Expat Advice: Culture Shock in
What is the name of the city or town that you are reporting on?
Did you receive any cross-cultural training for your move abroad? If yes, was it before or after the move?
In a manner of speaking, I am a dual citizen and had visited Germany on numerous accounts.
Moving to Germany Soon?
ExpatExchange's partner, International Moving Quotes, offers you a simple and hassle free solution to plan your move. You'll get up to 5 FREE quotes from trusted international movers. Takes 1 minute! No obligation. Save up to 40%. Only qualified and professional movers. Get your quotes now!
If they speak another language in your new country, do you speak the language? If yes, did you learn the language before you moved or while abroad? If no, are you planning to learn the language?
I spoke German a bit from home, however, the language my mother spoke 20 years ago has changed and evolved, much as any language changes and evolves with time.
Were you worried or concerned about culture shock before you moved abroad?
No, not really. That was a mistake
How significant was the culture shock you experienced when you moved abroad?
Very. Perhaps more so because I did not expect it. Everything was different in the little ways.
Expats often talk about going through the "stages of culture shock." Examples include the honeymoon phase, the irritation-to-anger stage, the rejection of the culture stage, and the cultural adjustment phase. Do you feel like you went through these or any other stages as you settled into the new culture?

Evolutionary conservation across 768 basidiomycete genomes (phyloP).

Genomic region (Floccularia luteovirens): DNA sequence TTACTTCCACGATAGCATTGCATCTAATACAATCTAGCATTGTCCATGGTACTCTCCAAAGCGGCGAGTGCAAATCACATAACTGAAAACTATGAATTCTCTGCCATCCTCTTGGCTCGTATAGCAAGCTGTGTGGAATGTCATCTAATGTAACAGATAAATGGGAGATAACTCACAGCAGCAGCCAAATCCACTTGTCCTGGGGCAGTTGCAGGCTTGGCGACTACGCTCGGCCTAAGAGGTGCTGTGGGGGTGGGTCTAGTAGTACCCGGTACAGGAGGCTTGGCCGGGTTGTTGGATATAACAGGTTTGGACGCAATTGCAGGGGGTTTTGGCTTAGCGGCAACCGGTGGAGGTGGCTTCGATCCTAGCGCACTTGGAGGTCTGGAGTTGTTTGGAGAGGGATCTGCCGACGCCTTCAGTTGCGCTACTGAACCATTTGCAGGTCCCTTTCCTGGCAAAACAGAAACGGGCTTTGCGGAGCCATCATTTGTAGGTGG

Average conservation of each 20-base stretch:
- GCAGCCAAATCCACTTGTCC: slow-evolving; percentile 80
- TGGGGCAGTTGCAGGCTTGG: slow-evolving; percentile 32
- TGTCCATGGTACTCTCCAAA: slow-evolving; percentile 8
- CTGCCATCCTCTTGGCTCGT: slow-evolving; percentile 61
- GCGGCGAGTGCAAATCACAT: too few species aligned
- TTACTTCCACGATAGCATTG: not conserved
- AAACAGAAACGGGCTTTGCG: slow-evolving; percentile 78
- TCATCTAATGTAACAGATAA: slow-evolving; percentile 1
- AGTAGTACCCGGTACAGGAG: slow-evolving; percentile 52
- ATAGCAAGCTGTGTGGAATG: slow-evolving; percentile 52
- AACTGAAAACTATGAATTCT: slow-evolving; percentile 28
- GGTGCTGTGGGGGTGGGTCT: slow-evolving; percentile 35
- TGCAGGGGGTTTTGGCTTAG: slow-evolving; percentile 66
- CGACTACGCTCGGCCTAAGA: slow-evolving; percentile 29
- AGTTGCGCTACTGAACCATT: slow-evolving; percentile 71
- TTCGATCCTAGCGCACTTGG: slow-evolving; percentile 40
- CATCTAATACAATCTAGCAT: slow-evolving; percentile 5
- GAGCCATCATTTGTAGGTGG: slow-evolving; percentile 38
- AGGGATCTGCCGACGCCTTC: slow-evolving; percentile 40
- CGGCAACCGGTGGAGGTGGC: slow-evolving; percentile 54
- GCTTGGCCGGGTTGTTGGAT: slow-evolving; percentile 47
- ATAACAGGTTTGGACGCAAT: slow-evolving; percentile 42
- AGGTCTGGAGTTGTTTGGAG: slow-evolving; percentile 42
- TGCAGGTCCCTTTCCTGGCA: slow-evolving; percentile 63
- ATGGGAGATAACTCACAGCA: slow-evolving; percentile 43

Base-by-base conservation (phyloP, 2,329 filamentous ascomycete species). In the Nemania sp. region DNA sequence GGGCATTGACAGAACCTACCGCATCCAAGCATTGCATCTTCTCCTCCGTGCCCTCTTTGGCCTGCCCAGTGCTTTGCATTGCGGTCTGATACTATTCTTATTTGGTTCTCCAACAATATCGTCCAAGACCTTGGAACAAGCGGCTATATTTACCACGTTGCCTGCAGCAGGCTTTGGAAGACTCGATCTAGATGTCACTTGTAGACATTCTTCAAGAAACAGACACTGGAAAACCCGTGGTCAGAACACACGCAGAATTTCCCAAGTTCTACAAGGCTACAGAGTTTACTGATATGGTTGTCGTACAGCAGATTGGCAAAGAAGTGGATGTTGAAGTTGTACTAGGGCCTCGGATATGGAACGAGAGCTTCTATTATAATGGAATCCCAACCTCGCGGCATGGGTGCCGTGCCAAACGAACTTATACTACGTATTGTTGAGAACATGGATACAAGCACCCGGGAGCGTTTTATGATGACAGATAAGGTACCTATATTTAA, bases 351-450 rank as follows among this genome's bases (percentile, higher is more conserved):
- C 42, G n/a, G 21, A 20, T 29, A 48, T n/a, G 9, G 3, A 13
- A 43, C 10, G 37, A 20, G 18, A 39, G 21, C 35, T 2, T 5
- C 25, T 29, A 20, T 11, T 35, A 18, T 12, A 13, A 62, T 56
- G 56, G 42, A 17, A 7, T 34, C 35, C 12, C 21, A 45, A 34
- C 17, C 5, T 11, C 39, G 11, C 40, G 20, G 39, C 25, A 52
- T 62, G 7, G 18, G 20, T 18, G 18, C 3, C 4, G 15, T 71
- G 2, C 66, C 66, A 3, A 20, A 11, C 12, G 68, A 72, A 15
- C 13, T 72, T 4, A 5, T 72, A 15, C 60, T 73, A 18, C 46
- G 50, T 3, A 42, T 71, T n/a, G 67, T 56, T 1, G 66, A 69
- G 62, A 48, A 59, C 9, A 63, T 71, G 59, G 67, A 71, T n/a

I went mainly into shock. Perhaps it is most poignant when you are in that college-aged phase as I am and you have a clear picture of how you think all age groups ought to be and then they aren't. There was some frustration, that is undeniable and a lot of idealization of American (at least my small midwestern-town) culture.
What, if any, were some of the changes you noticed in yourself that might have been caused by culture shock? These might include things such as anger, depression, anxiety, increased eating or drinking, frustration, homesickness, etc.
Frustration, bits of depression, lots of homesickness. Those things get better with time though.
What are some things you appreciate most about the new culture?
The independence. I come from a small MI town, when you want to go somewhere you have two options drive your car or have someone else drive you. Public transportation here is very good, you can get anywhere with it.
What are the most challenging aspects of the new culture?
Getting used to stores closing at 8.00pm and staying closed on Sundays.
Did you "commit" any embarrassing or humorous cultural blunders? If you did and you'd like to share them, please do tell!
Um, try asking what hand motions are considered 'inappropriate' or might have an ulterior meaning.
Do you have any advice or thoughts about culture shock you would like to share?
Don't fight it. Expect it. It doesn't matter how well you know the culture, knowing it and living in it are two wholly different things. It does get better, you have to wait it out. Having someone who is going through the same thing helps a lot!
More Expat Advice about Culture Shock in Germany
Write a Comment about this Expat Report